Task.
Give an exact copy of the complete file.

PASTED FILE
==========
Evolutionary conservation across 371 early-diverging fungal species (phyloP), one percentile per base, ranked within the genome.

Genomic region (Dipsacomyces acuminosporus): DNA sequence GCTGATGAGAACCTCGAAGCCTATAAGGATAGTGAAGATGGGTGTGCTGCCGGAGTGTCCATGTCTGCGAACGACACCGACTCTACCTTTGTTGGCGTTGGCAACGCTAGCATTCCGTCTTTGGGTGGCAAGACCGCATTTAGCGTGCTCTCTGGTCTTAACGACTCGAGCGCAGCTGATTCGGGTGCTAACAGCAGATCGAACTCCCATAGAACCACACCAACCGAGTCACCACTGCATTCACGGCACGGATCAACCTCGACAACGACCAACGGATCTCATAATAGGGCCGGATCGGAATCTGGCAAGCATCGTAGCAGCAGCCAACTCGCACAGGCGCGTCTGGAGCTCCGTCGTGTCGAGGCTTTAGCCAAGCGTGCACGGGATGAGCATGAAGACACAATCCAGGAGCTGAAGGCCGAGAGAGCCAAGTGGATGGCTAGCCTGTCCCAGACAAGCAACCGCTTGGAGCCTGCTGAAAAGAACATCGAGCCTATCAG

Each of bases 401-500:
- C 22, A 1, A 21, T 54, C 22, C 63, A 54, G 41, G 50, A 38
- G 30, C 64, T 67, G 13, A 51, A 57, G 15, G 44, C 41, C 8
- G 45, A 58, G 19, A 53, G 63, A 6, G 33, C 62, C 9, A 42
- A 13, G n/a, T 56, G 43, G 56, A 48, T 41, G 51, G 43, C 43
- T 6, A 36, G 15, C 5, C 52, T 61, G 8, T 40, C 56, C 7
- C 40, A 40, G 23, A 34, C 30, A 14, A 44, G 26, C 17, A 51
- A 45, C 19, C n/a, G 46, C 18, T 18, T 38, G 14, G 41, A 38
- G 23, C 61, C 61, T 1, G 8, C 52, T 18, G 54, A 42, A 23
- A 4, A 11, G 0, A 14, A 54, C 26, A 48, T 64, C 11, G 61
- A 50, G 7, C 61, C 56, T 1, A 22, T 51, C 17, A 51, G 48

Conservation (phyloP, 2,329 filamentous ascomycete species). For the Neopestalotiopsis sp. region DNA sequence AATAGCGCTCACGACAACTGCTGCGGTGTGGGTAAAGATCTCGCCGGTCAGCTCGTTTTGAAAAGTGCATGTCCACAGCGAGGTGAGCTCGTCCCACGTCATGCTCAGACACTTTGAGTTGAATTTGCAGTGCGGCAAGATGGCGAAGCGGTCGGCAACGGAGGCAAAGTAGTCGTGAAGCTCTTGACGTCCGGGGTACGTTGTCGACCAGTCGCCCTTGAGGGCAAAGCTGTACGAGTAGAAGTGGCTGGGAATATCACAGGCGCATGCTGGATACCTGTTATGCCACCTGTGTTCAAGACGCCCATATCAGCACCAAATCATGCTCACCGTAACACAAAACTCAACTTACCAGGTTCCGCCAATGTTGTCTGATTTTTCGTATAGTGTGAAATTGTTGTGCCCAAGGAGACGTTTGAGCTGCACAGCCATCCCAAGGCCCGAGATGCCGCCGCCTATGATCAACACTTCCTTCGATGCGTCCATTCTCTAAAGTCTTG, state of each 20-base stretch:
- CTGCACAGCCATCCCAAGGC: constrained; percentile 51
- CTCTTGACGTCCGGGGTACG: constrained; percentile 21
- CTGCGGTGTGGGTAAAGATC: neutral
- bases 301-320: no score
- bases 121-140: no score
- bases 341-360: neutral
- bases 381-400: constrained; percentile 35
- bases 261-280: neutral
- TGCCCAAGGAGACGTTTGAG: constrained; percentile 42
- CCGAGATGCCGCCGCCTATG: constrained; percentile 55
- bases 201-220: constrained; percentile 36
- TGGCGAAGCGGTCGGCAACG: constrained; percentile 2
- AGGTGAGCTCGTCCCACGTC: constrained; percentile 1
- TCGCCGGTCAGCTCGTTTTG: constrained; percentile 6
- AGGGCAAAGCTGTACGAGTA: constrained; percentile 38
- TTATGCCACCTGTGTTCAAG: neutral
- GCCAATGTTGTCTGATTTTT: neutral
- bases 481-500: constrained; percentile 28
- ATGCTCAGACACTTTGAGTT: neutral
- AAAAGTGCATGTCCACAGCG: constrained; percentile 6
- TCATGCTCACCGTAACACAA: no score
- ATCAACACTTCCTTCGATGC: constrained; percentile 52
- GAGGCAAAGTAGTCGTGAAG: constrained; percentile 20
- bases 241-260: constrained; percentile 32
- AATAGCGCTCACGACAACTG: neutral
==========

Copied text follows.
Evolutionary conservation across 371 early-diverging fungal species (phyloP), one percentile per base, ranked within the genome.

Genomic region (Dipsacomyces acuminosporus): DNA sequence GCTGATGAGAACCTCGAAGCCTATAAGGATAGTGAAGATGGGTGTGCTGCCGGAGTGTCCATGTCTGCGAACGACACCGACTCTACCTTTGTTGGCGTTGGCAACGCTAGCATTCCGTCTTTGGGTGGCAAGACCGCATTTAGCGTGCTCTCTGGTCTTAACGACTCGAGCGCAGCTGATTCGGGTGCTAACAGCAGATCGAACTCCCATAGAACCACACCAACCGAGTCACCACTGCATTCACGGCACGGATCAACCTCGACAACGACCAACGGATCTCATAATAGGGCCGGATCGGAATCTGGCAAGCATCGTAGCAGCAGCCAACTCGCACAGGCGCGTCTGGAGCTCCGTCGTGTCGAGGCTTTAGCCAAGCGTGCACGGGATGAGCATGAAGACACAATCCAGGAGCTGAAGGCCGAGAGAGCCAAGTGGATGGCTAGCCTGTCCCAGACAAGCAACCGCTTGGAGCCTGCTGAAAAGAACATCGAGCCTATCAG

Each of bases 401-500:
- C 22, A 1, A 21, T 54, C 22, C 63, A 54, G 41, G 50, A 38
- G 30, C 64, T 67, G 13, A 51, A 57, G 15, G 44, C 41, C 8
- G 45, A 58, G 19, A 53, G 63, A 6, G 33, C 62, C 9, A 42
- A 13, G n/a, T 56, G 43, G 56, A 48, T 41, G 51, G 43, C 43
- T 6, A 36, G 15, C 5, C 52, T 61, G 8, T 40, C 56, C 7
- C 40, A 40, G 23, A 34, C 30, A 14, A 44, G 26, C 17, A 51
- A 45, C 19, C n/a, G 46, C 18, T 18, T 38, G 14, G 41, A 38
- G 23, C 61, C 61, T 1, G 8, C 52, T 18, G 54, A 42, A 23
- A 4, A 11, G 0, A 14, A 54, C 26, A 48, T 64, C 11, G 61
- A 50, G 7, C 61, C 56, T 1, A 22, T 51, C 17, A 51, G 48

Conservation (phyloP, 2,329 filamentous ascomycete species). For the Neopestalotiopsis sp. region DNA sequence AATAGCGCTCACGACAACTGCTGCGGTGTGGGTAAAGATCTCGCCGGTCAGCTCGTTTTGAAAAGTGCATGTCCACAGCGAGGTGAGCTCGTCCCACGTCATGCTCAGACACTTTGAGTTGAATTTGCAGTGCGGCAAGATGGCGAAGCGGTCGGCAACGGAGGCAAAGTAGTCGTGAAGCTCTTGACGTCCGGGGTACGTTGTCGACCAGTCGCCCTTGAGGGCAAAGCTGTACGAGTAGAAGTGGCTGGGAATATCACAGGCGCATGCTGGATACCTGTTATGCCACCTGTGTTCAAGACGCCCATATCAGCACCAAATCATGCTCACCGTAACACAAAACTCAACTTACCAGGTTCCGCCAATGTTGTCTGATTTTTCGTATAGTGTGAAATTGTTGTGCCCAAGGAGACGTTTGAGCTGCACAGCCATCCCAAGGCCCGAGATGCCGCCGCCTATGATCAACACTTCCTTCGATGCGTCCATTCTCTAAAGTCTTG, state of each 20-base stretch:
- CTGCACAGCCATCCCAAGGC: constrained; percentile 51
- CTCTTGACGTCCGGGGTACG: constrained; percentile 21
- CTGCGGTGTGGGTAAAGATC: neutral
- bases 301-320: no score
- bases 121-140: no score
- bases 341-360: neutral
- bases 381-400: constrained; percentile 35
- bases 261-280: neutral
- TGCCCAAGGAGACGTTTGAG: constrained; percentile 42
- CCGAGATGCCGCCGCCTATG: constrained; percentile 55
- bases 201-220: constrained; percentile 36
- TGGCGAAGCGGTCGGCAACG: constrained; percentile 2
- AGGTGAGCTCGTCCCACGTC: constrained; percentile 1
- TCGCCGGTCAGCTCGTTTTG: constrained; percentile 6
- AGGGCAAAGCTGTACGAGTA: constrained; percentile 38
- TTATGCCACCTGTGTTCAAG: neutral
- GCCAATGTTGTCTGATTTTT: neutral
- bases 481-500: constrained; percentile 28
- ATGCTCAGACACTTTGAGTT: neutral
- AAAAGTGCATGTCCACAGCG: constrained; percentile 6
- TCATGCTCACCGTAACACAA: no score
- ATCAACACTTCCTTCGATGC: constrained; percentile 52
- GAGGCAAAGTAGTCGTGAAG: constrained; percentile 20
- bases 241-260: constrained; percentile 32
- AATAGCGCTCACGACAACTG: neutral